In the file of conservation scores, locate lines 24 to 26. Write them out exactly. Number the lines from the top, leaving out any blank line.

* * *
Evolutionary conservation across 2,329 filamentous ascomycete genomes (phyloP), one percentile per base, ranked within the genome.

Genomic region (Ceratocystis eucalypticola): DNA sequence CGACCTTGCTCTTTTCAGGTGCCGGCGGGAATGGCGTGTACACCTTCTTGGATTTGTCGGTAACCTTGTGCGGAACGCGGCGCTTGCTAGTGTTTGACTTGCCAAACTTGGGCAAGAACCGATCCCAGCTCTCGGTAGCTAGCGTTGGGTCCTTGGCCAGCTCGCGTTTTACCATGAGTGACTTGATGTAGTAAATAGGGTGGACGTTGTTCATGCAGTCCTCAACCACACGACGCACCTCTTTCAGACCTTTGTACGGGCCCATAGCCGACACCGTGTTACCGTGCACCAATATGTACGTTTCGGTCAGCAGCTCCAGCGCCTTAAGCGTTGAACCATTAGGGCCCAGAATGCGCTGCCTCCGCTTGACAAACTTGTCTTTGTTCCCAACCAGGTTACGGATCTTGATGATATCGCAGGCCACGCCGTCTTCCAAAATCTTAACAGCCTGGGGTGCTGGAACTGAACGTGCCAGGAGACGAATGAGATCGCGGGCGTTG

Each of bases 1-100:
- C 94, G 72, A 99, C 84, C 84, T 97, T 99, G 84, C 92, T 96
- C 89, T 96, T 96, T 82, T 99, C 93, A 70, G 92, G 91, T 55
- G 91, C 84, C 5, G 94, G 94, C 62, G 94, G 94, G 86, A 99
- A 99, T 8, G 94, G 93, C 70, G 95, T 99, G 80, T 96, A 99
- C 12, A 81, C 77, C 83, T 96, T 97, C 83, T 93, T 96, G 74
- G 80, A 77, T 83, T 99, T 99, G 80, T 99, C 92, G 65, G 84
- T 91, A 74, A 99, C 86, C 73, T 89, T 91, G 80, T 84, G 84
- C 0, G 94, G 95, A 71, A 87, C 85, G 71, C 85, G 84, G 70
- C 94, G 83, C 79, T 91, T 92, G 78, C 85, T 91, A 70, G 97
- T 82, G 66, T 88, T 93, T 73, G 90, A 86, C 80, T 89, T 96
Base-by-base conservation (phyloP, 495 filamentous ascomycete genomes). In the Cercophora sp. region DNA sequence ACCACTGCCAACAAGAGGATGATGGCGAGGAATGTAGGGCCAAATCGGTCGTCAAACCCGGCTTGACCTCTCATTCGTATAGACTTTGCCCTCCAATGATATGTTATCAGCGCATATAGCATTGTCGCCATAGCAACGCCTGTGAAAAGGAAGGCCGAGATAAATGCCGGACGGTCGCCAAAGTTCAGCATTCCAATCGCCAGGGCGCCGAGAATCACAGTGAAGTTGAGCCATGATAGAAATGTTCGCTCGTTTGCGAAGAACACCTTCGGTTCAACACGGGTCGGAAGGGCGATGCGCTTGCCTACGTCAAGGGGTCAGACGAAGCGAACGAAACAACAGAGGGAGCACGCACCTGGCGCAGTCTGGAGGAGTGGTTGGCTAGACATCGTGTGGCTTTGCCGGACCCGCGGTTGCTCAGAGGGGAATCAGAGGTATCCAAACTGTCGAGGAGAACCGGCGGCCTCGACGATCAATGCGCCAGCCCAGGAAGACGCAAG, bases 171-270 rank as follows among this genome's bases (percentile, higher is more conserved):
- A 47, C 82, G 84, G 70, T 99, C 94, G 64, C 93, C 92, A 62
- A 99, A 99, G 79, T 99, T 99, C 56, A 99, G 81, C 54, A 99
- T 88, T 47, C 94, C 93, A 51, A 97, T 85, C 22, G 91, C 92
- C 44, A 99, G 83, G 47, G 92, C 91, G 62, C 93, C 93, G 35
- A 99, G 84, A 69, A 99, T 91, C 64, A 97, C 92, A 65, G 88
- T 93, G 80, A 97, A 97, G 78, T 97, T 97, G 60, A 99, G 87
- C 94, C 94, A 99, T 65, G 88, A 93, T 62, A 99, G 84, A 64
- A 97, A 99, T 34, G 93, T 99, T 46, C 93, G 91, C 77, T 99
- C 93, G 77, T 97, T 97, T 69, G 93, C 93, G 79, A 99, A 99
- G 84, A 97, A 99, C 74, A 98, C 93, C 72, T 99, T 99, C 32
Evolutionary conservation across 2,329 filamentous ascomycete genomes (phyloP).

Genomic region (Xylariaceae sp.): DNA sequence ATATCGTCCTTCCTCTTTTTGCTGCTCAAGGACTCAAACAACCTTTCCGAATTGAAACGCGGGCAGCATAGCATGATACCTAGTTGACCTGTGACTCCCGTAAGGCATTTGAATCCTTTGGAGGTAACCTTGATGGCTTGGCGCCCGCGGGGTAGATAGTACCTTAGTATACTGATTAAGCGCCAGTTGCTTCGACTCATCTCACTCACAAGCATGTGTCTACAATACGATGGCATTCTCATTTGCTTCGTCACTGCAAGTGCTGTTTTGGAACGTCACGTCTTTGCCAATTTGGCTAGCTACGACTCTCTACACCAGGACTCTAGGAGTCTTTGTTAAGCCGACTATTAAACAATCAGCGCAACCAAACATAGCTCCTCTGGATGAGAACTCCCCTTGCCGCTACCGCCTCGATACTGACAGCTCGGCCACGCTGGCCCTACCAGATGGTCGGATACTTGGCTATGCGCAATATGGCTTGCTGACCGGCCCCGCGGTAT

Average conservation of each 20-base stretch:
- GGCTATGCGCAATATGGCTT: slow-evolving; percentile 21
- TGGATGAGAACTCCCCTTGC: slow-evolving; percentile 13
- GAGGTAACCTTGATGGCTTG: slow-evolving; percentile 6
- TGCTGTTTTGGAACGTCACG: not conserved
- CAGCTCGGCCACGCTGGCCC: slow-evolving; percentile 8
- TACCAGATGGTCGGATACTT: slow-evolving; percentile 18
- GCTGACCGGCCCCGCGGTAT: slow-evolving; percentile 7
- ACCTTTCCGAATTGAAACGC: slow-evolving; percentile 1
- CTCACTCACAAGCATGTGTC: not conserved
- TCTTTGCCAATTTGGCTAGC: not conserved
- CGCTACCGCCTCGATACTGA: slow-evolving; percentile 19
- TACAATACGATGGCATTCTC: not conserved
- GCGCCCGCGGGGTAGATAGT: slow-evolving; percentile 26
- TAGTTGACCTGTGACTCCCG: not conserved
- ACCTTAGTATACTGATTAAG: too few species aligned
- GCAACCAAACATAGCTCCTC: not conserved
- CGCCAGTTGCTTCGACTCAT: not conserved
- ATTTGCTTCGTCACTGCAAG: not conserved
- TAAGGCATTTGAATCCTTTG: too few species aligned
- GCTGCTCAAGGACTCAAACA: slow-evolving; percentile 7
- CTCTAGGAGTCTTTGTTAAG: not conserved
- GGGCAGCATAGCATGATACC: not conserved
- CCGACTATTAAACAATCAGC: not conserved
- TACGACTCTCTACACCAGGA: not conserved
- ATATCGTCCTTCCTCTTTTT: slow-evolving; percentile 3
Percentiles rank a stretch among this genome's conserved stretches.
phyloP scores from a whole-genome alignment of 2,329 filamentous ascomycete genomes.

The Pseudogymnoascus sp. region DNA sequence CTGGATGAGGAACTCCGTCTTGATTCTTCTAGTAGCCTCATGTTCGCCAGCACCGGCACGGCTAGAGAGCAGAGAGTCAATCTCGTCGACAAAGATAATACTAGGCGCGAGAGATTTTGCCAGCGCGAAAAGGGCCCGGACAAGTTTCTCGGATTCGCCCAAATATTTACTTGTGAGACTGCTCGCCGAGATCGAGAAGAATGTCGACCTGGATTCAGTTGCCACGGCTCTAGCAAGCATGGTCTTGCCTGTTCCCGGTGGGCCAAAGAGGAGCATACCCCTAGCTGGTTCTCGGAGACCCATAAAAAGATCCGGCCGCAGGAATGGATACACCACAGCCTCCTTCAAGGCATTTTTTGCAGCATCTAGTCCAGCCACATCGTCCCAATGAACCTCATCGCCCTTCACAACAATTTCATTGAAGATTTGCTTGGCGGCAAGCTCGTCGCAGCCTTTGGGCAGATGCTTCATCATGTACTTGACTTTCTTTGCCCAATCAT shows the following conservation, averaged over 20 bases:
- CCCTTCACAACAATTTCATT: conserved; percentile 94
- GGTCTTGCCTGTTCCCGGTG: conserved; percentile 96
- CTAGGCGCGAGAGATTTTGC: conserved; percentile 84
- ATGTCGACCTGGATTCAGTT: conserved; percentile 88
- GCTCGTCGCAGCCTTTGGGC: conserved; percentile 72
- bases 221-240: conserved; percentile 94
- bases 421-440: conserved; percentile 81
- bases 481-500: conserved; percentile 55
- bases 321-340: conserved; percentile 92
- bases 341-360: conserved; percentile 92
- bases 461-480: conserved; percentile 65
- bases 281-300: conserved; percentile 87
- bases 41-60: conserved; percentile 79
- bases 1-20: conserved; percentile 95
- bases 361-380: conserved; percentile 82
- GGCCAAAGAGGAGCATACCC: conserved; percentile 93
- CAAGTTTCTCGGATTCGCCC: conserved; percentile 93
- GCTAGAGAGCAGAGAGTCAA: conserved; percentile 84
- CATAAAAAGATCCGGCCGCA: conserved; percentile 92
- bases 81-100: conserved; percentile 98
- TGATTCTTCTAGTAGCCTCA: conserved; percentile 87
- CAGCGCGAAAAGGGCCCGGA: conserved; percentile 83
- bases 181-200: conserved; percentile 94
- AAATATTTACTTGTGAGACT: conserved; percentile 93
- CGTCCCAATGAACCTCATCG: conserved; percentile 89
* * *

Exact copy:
- G 84, A 97, A 99, C 74, A 98, C 93, C 72, T 99, T 99, C 32
Evolutionary conservation across 2,329 filamentous ascomycete genomes (phyloP).

Genomic region (Xylariaceae sp.): DNA sequence ATATCGTCCTTCCTCTTTTTGCTGCTCAAGGACTCAAACAACCTTTCCGAATTGAAACGCGGGCAGCATAGCATGATACCTAGTTGACCTGTGACTCCCGTAAGGCATTTGAATCCTTTGGAGGTAACCTTGATGGCTTGGCGCCCGCGGGGTAGATAGTACCTTAGTATACTGATTAAGCGCCAGTTGCTTCGACTCATCTCACTCACAAGCATGTGTCTACAATACGATGGCATTCTCATTTGCTTCGTCACTGCAAGTGCTGTTTTGGAACGTCACGTCTTTGCCAATTTGGCTAGCTACGACTCTCTACACCAGGACTCTAGGAGTCTTTGTTAAGCCGACTATTAAACAATCAGCGCAACCAAACATAGCTCCTCTGGATGAGAACTCCCCTTGCCGCTACCGCCTCGATACTGACAGCTCGGCCACGCTGGCCCTACCAGATGGTCGGATACTTGGCTATGCGCAATATGGCTTGCTGACCGGCCCCGCGGTAT